The Summer festival of 2004 coincided with the first visit we made to our now chosen home of Strasbourg.  Then, when the town was ruled by Mayor Fabienne Keller, the festival was the low-key ‘L’Ill aux Lumières’ based around the stretch of river running from Palais Rohan to Petite France.

Giant Gargoyle from the 2006 FestivalEvery night from 10pm-midnight they closed the road from Quai de Bateliers to Quai Finkwiller to enable the public and tourists to enjoy the various spectacles without the annoyance and noise of perpetual traffic. Promenading from Palais Rohan to Pont St Thomas, either along the road or tow-path you were treated to a variety of attractions from innovative water-based art to live shows performed on barges or along the Quais. Dance or comedy would mix with arts based upon a theme that changed each year.  In 2006 organisers excelled themselves by creating a giant living gargoyle that vomited water into the river every ten minutes or so. (pictured) The result was a two hour delight for locals and tourists alike, who gravitated to this stretch of river not just to enjoy the festival but also the most attractive parts of the old city.

All visitors  could also be seen clutching their copies of the indispensable ‘Guide Jaune’ (yellow guide)  a hefty handbook to everything Strasbourg had to offer throughout the daylight hours of the eight week Summer season.

Since the arrival of Roland Ries as City Mayor, things have changed however, and the once unmissable Summer festival of Strasbourg is slowly turning into an eclectic and somewhat humdrum affair for a number of reasons. This year the remarkably thin yellow guide was distributed two weeks late, rendering a good 30% of it’s content out of date, and resulting in tiny audiences around the city’s early Summer attractions. It also lacks basic information like a map of where to find each show. The associated website has been of little additional help – mixing up the dates and times of the opening firework spectaculars, providing a clunky/useless search facility and missing information on festivals running in parallel – such as ‘Food Culture’.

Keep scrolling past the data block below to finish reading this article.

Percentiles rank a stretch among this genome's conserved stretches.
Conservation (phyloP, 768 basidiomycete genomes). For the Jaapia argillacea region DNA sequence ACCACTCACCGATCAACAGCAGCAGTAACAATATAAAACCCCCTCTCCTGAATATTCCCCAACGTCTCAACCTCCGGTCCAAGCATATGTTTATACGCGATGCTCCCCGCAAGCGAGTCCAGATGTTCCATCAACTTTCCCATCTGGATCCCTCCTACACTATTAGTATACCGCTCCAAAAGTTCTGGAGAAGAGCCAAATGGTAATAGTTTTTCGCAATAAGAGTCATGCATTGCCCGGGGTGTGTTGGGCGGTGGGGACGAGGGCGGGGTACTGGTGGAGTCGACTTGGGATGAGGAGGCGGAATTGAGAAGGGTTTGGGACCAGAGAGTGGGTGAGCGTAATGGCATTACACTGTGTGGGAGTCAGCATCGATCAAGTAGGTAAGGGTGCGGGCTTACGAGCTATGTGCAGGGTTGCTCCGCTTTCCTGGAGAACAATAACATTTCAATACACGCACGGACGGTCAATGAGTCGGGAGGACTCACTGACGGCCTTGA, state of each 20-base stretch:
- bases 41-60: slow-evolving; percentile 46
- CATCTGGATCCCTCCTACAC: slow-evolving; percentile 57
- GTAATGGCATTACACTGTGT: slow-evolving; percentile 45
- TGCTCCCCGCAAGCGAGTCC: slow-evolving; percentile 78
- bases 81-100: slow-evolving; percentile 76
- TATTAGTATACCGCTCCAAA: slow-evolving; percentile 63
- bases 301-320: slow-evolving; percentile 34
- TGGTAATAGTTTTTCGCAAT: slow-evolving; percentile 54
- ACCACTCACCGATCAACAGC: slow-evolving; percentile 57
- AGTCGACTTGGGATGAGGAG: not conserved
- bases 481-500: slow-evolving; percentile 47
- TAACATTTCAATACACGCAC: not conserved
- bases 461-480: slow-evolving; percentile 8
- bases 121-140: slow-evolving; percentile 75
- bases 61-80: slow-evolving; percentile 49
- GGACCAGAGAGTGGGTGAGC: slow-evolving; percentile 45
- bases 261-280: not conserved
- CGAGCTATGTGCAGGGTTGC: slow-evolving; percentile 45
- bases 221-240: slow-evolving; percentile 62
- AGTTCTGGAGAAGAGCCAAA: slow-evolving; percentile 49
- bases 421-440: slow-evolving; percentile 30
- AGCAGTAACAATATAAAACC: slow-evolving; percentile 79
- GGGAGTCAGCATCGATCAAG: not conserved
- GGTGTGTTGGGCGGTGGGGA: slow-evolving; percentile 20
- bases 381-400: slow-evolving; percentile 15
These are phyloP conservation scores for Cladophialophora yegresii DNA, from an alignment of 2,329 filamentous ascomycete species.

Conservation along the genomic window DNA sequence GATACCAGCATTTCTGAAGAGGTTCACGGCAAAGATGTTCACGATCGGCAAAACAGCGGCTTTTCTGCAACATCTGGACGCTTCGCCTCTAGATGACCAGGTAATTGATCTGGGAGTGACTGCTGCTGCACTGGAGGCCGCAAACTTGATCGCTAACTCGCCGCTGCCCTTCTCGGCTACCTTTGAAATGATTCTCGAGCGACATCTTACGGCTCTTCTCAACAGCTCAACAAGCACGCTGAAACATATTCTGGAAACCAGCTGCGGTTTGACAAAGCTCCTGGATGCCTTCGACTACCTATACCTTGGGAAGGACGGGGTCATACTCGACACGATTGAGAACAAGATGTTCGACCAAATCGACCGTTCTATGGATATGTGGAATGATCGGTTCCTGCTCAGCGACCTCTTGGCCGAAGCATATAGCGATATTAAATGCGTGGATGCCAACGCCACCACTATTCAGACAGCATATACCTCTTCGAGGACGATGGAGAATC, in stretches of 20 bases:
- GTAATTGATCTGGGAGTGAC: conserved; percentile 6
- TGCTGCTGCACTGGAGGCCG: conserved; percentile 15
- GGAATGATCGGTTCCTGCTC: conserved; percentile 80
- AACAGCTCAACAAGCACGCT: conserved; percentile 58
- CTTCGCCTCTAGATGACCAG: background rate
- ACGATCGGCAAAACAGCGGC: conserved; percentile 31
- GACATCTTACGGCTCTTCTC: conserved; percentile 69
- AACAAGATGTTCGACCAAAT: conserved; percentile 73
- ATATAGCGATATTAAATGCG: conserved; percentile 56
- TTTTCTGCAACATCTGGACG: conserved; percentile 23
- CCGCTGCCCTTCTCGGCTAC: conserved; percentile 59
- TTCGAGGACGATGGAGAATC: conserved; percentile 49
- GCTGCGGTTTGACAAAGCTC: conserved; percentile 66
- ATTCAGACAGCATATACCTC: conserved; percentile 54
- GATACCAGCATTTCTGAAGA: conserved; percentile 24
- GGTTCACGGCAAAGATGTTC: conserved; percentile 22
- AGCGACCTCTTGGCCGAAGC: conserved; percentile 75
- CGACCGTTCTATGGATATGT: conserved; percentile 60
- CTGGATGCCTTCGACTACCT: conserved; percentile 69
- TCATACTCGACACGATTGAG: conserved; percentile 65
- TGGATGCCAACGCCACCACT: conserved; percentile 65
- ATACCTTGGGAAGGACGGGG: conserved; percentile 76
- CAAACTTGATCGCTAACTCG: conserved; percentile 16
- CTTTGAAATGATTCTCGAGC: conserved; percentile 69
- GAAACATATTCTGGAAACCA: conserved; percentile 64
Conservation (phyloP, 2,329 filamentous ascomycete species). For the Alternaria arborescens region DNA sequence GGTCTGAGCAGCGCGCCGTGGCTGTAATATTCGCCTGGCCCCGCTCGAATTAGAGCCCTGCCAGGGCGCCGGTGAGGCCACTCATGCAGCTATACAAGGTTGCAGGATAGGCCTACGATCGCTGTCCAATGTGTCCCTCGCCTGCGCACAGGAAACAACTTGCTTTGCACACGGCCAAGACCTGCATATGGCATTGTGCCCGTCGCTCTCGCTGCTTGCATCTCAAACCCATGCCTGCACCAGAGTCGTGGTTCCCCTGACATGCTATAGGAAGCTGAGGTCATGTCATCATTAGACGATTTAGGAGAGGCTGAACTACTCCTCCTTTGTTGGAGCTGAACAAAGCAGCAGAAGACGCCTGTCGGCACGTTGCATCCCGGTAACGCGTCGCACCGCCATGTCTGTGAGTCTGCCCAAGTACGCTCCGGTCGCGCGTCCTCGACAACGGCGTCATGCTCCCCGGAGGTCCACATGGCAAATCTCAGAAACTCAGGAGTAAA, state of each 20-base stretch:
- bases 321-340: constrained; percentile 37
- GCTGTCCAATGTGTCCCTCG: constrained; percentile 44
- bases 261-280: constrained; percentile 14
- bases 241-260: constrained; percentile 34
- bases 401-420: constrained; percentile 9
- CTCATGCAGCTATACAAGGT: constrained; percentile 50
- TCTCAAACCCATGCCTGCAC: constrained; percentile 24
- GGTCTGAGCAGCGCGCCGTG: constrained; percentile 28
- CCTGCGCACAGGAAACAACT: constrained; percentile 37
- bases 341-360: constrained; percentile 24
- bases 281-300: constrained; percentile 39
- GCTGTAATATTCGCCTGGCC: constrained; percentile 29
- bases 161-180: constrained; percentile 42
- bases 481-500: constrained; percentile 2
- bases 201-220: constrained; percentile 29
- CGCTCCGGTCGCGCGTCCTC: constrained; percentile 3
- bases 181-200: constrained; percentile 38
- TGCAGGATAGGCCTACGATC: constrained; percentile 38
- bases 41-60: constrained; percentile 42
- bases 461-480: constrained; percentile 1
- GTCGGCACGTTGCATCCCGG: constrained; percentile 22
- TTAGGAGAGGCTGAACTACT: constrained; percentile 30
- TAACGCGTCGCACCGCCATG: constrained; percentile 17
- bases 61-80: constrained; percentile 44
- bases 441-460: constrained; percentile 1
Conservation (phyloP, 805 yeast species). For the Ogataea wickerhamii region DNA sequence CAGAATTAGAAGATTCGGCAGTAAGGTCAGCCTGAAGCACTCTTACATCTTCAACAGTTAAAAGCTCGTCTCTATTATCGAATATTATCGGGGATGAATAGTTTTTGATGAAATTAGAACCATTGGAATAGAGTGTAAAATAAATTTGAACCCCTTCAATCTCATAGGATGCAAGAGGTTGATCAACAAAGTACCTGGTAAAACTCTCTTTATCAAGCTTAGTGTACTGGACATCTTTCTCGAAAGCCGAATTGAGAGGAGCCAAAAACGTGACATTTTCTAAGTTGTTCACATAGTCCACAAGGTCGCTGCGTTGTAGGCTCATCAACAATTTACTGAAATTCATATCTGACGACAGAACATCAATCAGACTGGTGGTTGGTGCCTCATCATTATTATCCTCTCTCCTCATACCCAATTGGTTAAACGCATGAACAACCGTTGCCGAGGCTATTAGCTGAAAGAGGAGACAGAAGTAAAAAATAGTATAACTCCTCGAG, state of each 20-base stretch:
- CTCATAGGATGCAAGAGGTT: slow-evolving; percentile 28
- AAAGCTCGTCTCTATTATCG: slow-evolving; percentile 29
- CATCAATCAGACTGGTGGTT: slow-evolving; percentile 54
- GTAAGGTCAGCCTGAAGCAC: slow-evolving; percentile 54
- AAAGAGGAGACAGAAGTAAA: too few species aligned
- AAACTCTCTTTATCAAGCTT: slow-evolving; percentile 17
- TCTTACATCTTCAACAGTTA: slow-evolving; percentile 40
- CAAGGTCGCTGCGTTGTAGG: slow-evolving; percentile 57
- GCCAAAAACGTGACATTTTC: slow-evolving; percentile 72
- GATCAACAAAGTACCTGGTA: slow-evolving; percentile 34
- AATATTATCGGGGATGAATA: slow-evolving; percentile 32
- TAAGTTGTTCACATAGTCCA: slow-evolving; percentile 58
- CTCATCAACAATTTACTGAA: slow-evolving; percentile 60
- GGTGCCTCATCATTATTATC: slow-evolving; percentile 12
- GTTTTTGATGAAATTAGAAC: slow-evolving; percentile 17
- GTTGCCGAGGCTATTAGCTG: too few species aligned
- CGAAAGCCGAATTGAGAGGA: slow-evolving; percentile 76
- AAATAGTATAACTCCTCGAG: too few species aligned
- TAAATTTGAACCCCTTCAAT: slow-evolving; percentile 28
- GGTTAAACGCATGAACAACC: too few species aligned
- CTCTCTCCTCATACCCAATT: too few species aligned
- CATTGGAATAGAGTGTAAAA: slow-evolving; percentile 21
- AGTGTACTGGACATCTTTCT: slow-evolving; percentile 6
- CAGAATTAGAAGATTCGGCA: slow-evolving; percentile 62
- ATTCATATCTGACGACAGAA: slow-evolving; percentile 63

The river of lights has been replaced by a single nightly twenty minute show set in the Bassin Austerlitz, primarily with the aim of getting punters familiar with the neighbourhood that includes the struggling Rivetoile shopping centre.  While it is an impressive affair of lights, fireworks and fountains coordinated to music, it’s setting of unattractive modernity repels the entire audience back into the old city within a few minutes of its end, and to their hotels shortly afterwards.

But the primary problem with the summer programme under Mr Ries’ tenure is that it requires planning to enjoy; with the majority of shows or attractions running for one or two nights, weather permitting, never to be repeated.  Furthermore, and somewhat bizarrely, many are timed to coincide precisely with when everyone is indoors having dinner. This requirement for advanced planning by the audience has thus far resulted in some pretty miserable attendances throughout the Summer, and leaves the locals and tourists who have missed their chance to see something feeling frustrated at the lack of forethought by festival organisers.

This shouldn’t detract of course from the quality of entertainment on offer, if you can find your way to any of the listed attractions at the listed time, of what remains of this year’s festival, then you will not be disappointed. I just hope our Mayor has the good sense however to take note and make sure that next year’s effort at entertaining the masses makes amends for this year’s ham-fisted flop.